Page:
Here’s a draft of my CCCC 2016 talk.
I want to begin with a problem, then tell a story, and then propose a potential step toward a solution.
Here’s the problem: as recent stories in the New York Times, Alternet, and the Washington Post show, colleges are admitting more disabled students and students of color than previous decades.  However, those articles also reveal that while more marginalized students are entering college, few are graduating. In a 2014 article titled “Why Are Huge Numbers of Disabled Students Dropping Out of College?,” s.e. smith reports that “today, an estimated 60% of disabled young adults make it to college after high school, yet nearly two thirds are unable to complete their degrees within six years.” A 2014 analysis by the statistical publication Five Thirty Eight reminds us that race and class are also factors in retention and graduation rates: “But the fact that racial minorities have lower graduation rates than low-income students suggests that, at a minimum, income can’t fully explain the racial gap in graduation.”
While increasing and steady numbers of students of color and students with disabilities are being “allowed” into institutions of higher education, these institutions aren’t rethinking their approach to architecture, student support, and inclusion for students. Problematically, stakeholders are discussing these access issues as separate problems: in other words, the race and disability factors in graduation rates are seen as separate problems rather than intersecting. So, what would composition studies’ advocacy look like if we tackled access issues as not related to race or disability, but in fact, as overlapping biases that require an intersectional activist approach? To imagine that conversation, I offer embodied solidarity as a potential model for composition studies’ advocacy for accessible futures for all of our students. To explain what I mean by embodied solidarity, I first illustrate the concept by looking to the histories of racial justice and disability rights coalition building and then offer a definition.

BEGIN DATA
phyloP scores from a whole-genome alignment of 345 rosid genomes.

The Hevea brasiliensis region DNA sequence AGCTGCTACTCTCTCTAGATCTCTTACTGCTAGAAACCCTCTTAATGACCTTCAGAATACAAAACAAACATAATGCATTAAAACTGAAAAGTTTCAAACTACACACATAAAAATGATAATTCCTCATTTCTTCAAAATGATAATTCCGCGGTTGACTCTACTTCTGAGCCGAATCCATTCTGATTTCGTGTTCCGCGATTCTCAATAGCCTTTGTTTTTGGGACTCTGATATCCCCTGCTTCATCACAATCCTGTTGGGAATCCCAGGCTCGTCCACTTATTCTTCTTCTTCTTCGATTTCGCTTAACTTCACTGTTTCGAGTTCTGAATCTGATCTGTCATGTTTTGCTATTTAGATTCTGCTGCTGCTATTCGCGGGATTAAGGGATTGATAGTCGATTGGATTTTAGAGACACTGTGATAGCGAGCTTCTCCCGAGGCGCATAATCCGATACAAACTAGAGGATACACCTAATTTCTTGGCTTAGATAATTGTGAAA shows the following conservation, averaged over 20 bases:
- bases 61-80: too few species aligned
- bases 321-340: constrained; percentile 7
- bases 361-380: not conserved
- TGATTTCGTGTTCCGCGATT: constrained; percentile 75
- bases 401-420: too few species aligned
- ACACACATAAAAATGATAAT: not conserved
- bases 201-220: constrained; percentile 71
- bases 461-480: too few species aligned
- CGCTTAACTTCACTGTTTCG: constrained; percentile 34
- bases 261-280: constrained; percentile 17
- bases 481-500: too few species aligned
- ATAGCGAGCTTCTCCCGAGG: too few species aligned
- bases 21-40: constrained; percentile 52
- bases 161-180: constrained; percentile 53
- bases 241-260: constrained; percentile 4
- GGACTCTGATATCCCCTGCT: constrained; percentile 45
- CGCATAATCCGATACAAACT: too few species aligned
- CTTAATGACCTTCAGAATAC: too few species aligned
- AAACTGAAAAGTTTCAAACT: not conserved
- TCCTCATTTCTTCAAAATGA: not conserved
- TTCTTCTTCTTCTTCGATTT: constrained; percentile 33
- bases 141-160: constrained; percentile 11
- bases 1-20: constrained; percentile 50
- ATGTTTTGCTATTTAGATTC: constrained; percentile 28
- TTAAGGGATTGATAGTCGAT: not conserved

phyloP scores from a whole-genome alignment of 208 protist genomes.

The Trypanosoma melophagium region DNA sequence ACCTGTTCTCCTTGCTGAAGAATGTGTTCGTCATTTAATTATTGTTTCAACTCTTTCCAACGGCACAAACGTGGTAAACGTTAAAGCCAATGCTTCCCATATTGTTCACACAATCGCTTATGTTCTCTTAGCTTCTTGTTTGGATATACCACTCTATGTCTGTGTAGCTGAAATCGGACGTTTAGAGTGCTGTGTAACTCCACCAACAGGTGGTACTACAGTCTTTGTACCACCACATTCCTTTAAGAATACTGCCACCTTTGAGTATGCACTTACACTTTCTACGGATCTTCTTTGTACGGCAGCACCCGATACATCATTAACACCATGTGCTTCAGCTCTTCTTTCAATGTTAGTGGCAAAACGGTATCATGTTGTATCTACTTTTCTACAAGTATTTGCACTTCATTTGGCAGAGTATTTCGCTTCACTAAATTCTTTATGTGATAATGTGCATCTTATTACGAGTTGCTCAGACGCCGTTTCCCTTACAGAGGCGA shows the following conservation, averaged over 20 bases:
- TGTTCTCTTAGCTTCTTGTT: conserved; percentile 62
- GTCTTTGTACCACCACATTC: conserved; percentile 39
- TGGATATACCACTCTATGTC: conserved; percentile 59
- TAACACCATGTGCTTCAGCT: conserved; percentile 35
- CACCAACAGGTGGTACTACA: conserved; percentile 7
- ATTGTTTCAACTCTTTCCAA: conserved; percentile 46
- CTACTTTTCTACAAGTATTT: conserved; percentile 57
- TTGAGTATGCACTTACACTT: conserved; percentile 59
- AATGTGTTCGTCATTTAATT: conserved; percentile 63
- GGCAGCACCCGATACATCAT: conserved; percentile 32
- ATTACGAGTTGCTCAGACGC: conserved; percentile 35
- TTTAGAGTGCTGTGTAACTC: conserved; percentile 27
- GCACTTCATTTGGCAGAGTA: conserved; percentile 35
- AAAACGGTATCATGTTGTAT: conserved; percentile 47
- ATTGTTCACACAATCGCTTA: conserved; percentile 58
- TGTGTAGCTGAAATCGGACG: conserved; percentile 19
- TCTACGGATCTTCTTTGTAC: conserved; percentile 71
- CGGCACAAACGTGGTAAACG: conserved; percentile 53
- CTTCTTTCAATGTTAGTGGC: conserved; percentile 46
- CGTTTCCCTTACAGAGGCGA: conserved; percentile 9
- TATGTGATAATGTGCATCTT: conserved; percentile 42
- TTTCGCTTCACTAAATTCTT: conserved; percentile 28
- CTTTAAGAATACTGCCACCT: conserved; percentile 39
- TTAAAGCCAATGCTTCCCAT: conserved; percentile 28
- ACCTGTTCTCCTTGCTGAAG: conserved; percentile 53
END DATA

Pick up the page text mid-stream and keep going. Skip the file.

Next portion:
In April of 1977, hundreds of disability activists entered ten federal buildings across the country to demand that the Carter administration—specifically, the Health, Education, and Welfare (HEW) agency—to sign regulations and enforce Section 504, landmark federal legislation that prohibited federal agencies from discriminating against people with disabilities; Section 504 was passed four years prior. While protestors were starved out or removed from nine of ten buildings, over a hundred protestors—mostly disabled people and caretakers—occupied the HEW building in San Francisco for twenty-four days, until the regulations were indeed signed.
An important key to the success of the 504 sit-ins was the support and involvement of both disabled and nondisabled people of color. The Black Panthers covered the protest extensively in their newspaper and made and served one hot meal every single day to the occupiers and protestors at the San Francisco HEW building. White disabled protestor Corbett O’Toole reminisces, “By far the most critical gift given us by our allies was the Black Panthers’ commitment to feed each protester in the building one hot meal every day” (qtd. in Schweik). As rhetorician Shannon Walters writes, “they [protestors and allies] took care of each other’s bodies physically, emotionally, and substantially, living in relation to each other,” and these acts of care and interdependence were key to forming identifications among disabled protestors and nondisabled allies (68).
Additionally, many of the disabled protestors themselves were people of color who centered a race analysis in their disability activist ethos. At the sit-in, protestors of color described their experiences of racism and ableism on a panel titled Minority Disabilities Panel. On that panel, Margaret Irvine described how minority disabled people are the “poorest” and “lowest” in society (qtd. In D’Lil). Joan Johnston, a black mother of a black disabled child, testified that “I am now fighting for our civil rights for the second time in my life” (qtd. In D’Lil). These testimonies modeled an intersectional approach to access: rather than seeing race and disability as completely separate or completely the same, Irvine and Johnston detailed how racism and ableism overlap in complex ways to create additional and different obstacles for disabled people of color.